Date: 9/3/96 at 13:10:58 From: Anonymous Subject: Parallel Lines Could you please help us students (Emma and Marie), as we are not getting anywhere on this question in our textbook. "The lines y=kx+4 and 3y=(k+3)x-5 are parallel. Find k." Can you explain how to do it, please? Many thanks. Emma and Marie.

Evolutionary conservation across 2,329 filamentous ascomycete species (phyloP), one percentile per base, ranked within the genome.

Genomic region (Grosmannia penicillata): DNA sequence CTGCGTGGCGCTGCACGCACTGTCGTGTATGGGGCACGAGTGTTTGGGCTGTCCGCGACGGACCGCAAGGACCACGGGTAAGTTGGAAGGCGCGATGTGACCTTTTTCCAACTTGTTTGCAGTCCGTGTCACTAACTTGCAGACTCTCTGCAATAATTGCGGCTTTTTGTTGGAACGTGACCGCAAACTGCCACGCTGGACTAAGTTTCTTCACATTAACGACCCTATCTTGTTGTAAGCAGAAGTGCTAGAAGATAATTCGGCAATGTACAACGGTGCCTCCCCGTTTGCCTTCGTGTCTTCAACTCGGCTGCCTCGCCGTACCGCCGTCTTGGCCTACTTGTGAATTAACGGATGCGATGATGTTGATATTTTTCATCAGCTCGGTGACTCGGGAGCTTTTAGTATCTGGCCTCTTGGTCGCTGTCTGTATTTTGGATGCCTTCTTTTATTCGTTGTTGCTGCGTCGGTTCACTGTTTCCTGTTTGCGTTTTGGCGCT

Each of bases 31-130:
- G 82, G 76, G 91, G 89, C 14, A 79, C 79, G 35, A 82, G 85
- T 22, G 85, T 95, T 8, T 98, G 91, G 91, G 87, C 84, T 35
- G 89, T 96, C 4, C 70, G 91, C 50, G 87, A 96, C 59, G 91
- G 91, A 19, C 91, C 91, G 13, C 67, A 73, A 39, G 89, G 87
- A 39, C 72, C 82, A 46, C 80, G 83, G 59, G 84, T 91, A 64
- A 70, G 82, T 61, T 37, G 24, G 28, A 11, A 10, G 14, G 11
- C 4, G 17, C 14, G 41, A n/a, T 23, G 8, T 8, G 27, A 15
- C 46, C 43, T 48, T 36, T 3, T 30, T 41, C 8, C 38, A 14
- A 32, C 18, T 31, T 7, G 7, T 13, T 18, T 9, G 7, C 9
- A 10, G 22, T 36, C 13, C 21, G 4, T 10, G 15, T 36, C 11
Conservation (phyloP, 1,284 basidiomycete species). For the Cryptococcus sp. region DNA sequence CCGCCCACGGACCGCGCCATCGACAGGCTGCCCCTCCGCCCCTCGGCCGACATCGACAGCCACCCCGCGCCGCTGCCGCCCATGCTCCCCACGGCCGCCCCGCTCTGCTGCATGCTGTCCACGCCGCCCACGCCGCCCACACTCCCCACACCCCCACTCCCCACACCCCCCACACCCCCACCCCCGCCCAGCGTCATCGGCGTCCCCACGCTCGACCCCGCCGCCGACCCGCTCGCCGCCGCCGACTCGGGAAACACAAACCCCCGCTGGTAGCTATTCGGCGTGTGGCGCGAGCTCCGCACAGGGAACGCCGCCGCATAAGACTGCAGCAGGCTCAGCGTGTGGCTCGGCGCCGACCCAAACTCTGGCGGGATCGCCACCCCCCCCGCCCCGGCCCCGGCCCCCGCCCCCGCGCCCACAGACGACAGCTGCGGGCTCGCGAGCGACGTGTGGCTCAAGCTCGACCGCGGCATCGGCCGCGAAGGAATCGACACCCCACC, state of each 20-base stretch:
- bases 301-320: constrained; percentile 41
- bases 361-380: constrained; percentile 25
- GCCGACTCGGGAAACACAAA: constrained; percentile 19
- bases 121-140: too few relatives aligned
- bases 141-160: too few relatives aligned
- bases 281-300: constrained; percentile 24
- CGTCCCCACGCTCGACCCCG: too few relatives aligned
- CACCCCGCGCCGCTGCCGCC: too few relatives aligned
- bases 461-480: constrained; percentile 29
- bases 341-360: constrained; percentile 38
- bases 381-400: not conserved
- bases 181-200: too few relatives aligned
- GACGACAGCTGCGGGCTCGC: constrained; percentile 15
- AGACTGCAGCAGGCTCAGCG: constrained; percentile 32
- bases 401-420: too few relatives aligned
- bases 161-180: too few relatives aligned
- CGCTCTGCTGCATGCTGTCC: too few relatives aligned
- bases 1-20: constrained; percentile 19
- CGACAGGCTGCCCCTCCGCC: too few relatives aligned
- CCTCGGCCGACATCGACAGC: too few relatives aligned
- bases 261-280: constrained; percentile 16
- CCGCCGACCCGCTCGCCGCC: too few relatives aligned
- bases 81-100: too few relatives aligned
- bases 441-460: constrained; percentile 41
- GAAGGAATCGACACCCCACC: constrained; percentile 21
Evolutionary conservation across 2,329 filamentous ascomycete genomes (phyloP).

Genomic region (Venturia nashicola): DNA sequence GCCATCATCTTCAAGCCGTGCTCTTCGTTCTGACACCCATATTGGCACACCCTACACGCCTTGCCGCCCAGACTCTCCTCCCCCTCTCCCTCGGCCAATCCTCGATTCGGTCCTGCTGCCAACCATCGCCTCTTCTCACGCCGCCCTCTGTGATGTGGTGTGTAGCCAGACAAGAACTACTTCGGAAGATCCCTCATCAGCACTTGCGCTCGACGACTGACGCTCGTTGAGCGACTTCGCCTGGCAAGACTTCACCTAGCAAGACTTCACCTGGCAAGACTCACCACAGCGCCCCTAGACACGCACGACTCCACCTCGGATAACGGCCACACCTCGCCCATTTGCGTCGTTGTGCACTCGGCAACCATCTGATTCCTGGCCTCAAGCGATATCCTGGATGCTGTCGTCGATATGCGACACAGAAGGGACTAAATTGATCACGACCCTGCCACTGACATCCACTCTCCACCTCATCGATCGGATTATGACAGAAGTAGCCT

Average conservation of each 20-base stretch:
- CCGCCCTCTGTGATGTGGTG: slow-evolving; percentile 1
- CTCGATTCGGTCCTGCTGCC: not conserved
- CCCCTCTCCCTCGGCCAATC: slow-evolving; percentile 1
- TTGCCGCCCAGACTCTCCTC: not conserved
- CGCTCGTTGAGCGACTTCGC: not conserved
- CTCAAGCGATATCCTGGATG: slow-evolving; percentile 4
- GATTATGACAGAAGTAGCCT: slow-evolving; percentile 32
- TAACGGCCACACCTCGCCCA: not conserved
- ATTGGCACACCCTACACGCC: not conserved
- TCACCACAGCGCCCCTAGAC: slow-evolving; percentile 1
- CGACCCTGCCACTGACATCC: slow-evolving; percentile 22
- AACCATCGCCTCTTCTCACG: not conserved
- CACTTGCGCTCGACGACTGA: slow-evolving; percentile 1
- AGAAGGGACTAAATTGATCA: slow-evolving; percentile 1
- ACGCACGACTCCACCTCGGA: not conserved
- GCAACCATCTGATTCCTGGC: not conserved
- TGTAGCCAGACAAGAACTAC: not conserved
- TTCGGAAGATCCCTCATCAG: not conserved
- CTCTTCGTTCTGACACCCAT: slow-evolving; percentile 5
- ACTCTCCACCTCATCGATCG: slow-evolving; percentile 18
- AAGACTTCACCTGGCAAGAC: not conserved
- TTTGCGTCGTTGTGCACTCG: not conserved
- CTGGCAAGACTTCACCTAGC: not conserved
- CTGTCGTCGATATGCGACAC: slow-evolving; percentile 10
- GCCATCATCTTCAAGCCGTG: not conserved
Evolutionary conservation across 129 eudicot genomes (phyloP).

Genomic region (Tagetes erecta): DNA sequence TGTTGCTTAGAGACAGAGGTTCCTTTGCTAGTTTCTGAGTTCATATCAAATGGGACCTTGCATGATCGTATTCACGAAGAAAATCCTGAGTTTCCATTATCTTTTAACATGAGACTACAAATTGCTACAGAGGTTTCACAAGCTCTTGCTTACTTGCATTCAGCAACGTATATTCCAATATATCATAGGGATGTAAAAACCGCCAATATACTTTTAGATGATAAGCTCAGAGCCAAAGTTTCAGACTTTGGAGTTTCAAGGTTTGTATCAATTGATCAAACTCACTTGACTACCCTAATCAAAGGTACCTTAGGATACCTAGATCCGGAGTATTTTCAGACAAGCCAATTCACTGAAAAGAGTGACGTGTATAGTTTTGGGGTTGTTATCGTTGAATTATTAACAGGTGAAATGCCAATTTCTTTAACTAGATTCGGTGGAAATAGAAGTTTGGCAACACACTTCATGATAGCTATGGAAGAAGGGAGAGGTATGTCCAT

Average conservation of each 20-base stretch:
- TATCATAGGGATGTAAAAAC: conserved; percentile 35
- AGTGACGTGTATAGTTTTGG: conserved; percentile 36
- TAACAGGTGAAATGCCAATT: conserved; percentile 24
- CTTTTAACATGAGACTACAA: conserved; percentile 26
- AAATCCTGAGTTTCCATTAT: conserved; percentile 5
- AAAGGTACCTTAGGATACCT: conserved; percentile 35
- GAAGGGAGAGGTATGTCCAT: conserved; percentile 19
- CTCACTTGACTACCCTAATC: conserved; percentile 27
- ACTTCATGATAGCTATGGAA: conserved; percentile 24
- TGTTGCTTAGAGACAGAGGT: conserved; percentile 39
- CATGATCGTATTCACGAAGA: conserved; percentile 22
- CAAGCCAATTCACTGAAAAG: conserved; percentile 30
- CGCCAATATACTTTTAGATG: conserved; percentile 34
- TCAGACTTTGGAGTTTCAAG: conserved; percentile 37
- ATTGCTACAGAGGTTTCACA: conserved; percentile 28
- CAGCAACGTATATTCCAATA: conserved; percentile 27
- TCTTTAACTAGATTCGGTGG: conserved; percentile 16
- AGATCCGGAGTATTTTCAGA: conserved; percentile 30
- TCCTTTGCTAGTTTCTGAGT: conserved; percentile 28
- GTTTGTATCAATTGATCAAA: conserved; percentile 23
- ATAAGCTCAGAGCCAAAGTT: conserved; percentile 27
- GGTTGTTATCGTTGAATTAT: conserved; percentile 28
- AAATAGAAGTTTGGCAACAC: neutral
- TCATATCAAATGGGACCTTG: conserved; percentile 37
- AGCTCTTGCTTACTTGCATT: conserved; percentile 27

Date: 9/3/96 at 14:2:48 From: Doctor Mike Subject: Re: graphs. You first need to get both line equations is slope-intercept form. The first one is in that form already. To get the second one in that form you divide both sides by 3, giving k+3 5 y = --- *x - --- 3 3 For the lines to be parallel the slopes have to be the same, so k must equal (k+3)/3 , and that is easily solved as k=3/2 . The two lines are y=(3/2)x + 4 and y=(3/2)x - (5/3). Each has the slope 3/2 and they intersect the y-axis at (0,4) and (0,-(5/3)) . I hope this helps. Write back if you have other questions. -Doctor Mike, The Math Forum Check out our web site! http://mathforum.org/dr.math/
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